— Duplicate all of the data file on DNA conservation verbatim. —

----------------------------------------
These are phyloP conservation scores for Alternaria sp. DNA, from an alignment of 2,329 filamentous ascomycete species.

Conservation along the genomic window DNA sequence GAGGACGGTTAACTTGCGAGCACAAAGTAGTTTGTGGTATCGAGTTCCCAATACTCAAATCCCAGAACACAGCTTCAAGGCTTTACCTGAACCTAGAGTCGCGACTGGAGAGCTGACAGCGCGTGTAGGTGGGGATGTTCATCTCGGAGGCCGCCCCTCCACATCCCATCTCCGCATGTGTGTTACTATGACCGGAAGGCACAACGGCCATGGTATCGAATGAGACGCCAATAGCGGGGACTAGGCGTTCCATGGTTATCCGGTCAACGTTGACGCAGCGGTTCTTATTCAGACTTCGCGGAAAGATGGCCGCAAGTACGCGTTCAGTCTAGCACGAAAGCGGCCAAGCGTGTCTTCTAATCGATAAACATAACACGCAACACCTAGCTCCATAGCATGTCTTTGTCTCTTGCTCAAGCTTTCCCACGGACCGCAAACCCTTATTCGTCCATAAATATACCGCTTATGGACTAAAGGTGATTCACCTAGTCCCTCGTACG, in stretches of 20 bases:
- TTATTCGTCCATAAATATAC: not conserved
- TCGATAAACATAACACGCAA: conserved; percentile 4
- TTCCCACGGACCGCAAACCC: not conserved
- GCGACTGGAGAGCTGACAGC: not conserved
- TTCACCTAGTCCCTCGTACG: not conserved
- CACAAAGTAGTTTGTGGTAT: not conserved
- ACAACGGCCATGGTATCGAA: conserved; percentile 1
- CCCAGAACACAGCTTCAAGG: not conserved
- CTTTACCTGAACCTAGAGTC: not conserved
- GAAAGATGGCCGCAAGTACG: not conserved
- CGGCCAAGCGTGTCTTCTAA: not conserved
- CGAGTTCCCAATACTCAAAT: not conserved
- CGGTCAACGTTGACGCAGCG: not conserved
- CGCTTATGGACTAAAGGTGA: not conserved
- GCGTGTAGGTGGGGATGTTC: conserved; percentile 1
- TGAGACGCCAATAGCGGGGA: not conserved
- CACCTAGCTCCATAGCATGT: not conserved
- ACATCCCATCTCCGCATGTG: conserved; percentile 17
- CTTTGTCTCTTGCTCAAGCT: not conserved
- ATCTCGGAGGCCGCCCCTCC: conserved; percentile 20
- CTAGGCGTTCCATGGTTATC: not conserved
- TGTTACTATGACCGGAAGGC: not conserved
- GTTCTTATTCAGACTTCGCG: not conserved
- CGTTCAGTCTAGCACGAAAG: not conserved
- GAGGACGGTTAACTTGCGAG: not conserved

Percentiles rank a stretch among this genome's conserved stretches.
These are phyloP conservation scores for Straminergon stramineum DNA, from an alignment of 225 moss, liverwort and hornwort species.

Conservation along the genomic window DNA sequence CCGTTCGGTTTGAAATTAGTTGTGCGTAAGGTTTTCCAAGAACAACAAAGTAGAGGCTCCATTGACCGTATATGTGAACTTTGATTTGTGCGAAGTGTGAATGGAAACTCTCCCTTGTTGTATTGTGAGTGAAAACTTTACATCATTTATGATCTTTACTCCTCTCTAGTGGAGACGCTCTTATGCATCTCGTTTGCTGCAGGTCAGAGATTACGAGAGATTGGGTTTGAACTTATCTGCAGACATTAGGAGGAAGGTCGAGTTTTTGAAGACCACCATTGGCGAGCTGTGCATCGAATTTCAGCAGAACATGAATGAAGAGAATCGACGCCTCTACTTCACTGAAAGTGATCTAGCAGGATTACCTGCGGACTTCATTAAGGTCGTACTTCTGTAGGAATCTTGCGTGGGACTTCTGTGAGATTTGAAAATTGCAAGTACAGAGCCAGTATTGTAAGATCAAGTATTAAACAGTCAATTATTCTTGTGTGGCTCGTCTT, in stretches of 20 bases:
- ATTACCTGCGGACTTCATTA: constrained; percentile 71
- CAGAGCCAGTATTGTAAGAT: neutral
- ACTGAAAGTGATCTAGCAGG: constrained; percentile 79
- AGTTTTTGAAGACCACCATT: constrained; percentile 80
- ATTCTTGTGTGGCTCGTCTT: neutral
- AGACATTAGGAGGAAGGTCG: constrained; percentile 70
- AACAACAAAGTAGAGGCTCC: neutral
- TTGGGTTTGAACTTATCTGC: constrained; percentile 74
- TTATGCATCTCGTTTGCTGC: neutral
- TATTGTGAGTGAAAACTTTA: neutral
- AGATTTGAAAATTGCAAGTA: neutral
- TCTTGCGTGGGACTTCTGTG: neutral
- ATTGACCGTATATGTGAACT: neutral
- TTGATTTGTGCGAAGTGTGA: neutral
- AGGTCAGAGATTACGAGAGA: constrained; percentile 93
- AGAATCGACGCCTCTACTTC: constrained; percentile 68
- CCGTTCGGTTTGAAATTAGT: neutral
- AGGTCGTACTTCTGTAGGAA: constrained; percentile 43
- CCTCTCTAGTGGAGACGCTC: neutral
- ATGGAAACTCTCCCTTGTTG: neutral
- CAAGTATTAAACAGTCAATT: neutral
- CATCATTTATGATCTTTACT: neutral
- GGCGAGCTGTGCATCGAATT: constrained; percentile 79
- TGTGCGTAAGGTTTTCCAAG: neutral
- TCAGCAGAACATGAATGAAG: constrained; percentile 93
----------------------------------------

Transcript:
These are phyloP conservation scores for Alternaria sp. DNA, from an alignment of 2,329 filamentous ascomycete species.

Conservation along the genomic window DNA sequence GAGGACGGTTAACTTGCGAGCACAAAGTAGTTTGTGGTATCGAGTTCCCAATACTCAAATCCCAGAACACAGCTTCAAGGCTTTACCTGAACCTAGAGTCGCGACTGGAGAGCTGACAGCGCGTGTAGGTGGGGATGTTCATCTCGGAGGCCGCCCCTCCACATCCCATCTCCGCATGTGTGTTACTATGACCGGAAGGCACAACGGCCATGGTATCGAATGAGACGCCAATAGCGGGGACTAGGCGTTCCATGGTTATCCGGTCAACGTTGACGCAGCGGTTCTTATTCAGACTTCGCGGAAAGATGGCCGCAAGTACGCGTTCAGTCTAGCACGAAAGCGGCCAAGCGTGTCTTCTAATCGATAAACATAACACGCAACACCTAGCTCCATAGCATGTCTTTGTCTCTTGCTCAAGCTTTCCCACGGACCGCAAACCCTTATTCGTCCATAAATATACCGCTTATGGACTAAAGGTGATTCACCTAGTCCCTCGTACG, in stretches of 20 bases:
- TTATTCGTCCATAAATATAC: not conserved
- TCGATAAACATAACACGCAA: conserved; percentile 4
- TTCCCACGGACCGCAAACCC: not conserved
- GCGACTGGAGAGCTGACAGC: not conserved
- TTCACCTAGTCCCTCGTACG: not conserved
- CACAAAGTAGTTTGTGGTAT: not conserved
- ACAACGGCCATGGTATCGAA: conserved; percentile 1
- CCCAGAACACAGCTTCAAGG: not conserved
- CTTTACCTGAACCTAGAGTC: not conserved
- GAAAGATGGCCGCAAGTACG: not conserved
- CGGCCAAGCGTGTCTTCTAA: not conserved
- CGAGTTCCCAATACTCAAAT: not conserved
- CGGTCAACGTTGACGCAGCG: not conserved
- CGCTTATGGACTAAAGGTGA: not conserved
- GCGTGTAGGTGGGGATGTTC: conserved; percentile 1
- TGAGACGCCAATAGCGGGGA: not conserved
- CACCTAGCTCCATAGCATGT: not conserved
- ACATCCCATCTCCGCATGTG: conserved; percentile 17
- CTTTGTCTCTTGCTCAAGCT: not conserved
- ATCTCGGAGGCCGCCCCTCC: conserved; percentile 20
- CTAGGCGTTCCATGGTTATC: not conserved
- TGTTACTATGACCGGAAGGC: not conserved
- GTTCTTATTCAGACTTCGCG: not conserved
- CGTTCAGTCTAGCACGAAAG: not conserved
- GAGGACGGTTAACTTGCGAG: not conserved

Percentiles rank a stretch among this genome's conserved stretches.
These are phyloP conservation scores for Straminergon stramineum DNA, from an alignment of 225 moss, liverwort and hornwort species.

Conservation along the genomic window DNA sequence CCGTTCGGTTTGAAATTAGTTGTGCGTAAGGTTTTCCAAGAACAACAAAGTAGAGGCTCCATTGACCGTATATGTGAACTTTGATTTGTGCGAAGTGTGAATGGAAACTCTCCCTTGTTGTATTGTGAGTGAAAACTTTACATCATTTATGATCTTTACTCCTCTCTAGTGGAGACGCTCTTATGCATCTCGTTTGCTGCAGGTCAGAGATTACGAGAGATTGGGTTTGAACTTATCTGCAGACATTAGGAGGAAGGTCGAGTTTTTGAAGACCACCATTGGCGAGCTGTGCATCGAATTTCAGCAGAACATGAATGAAGAGAATCGACGCCTCTACTTCACTGAAAGTGATCTAGCAGGATTACCTGCGGACTTCATTAAGGTCGTACTTCTGTAGGAATCTTGCGTGGGACTTCTGTGAGATTTGAAAATTGCAAGTACAGAGCCAGTATTGTAAGATCAAGTATTAAACAGTCAATTATTCTTGTGTGGCTCGTCTT, in stretches of 20 bases:
- ATTACCTGCGGACTTCATTA: constrained; percentile 71
- CAGAGCCAGTATTGTAAGAT: neutral
- ACTGAAAGTGATCTAGCAGG: constrained; percentile 79
- AGTTTTTGAAGACCACCATT: constrained; percentile 80
- ATTCTTGTGTGGCTCGTCTT: neutral
- AGACATTAGGAGGAAGGTCG: constrained; percentile 70
- AACAACAAAGTAGAGGCTCC: neutral
- TTGGGTTTGAACTTATCTGC: constrained; percentile 74
- TTATGCATCTCGTTTGCTGC: neutral
- TATTGTGAGTGAAAACTTTA: neutral
- AGATTTGAAAATTGCAAGTA: neutral
- TCTTGCGTGGGACTTCTGTG: neutral
- ATTGACCGTATATGTGAACT: neutral
- TTGATTTGTGCGAAGTGTGA: neutral
- AGGTCAGAGATTACGAGAGA: constrained; percentile 93
- AGAATCGACGCCTCTACTTC: constrained; percentile 68
- CCGTTCGGTTTGAAATTAGT: neutral
- AGGTCGTACTTCTGTAGGAA: constrained; percentile 43
- CCTCTCTAGTGGAGACGCTC: neutral
- ATGGAAACTCTCCCTTGTTG: neutral
- CAAGTATTAAACAGTCAATT: neutral
- CATCATTTATGATCTTTACT: neutral
- GGCGAGCTGTGCATCGAATT: constrained; percentile 79
- TGTGCGTAAGGTTTTCCAAG: neutral
- TCAGCAGAACATGAATGAAG: constrained; percentile 93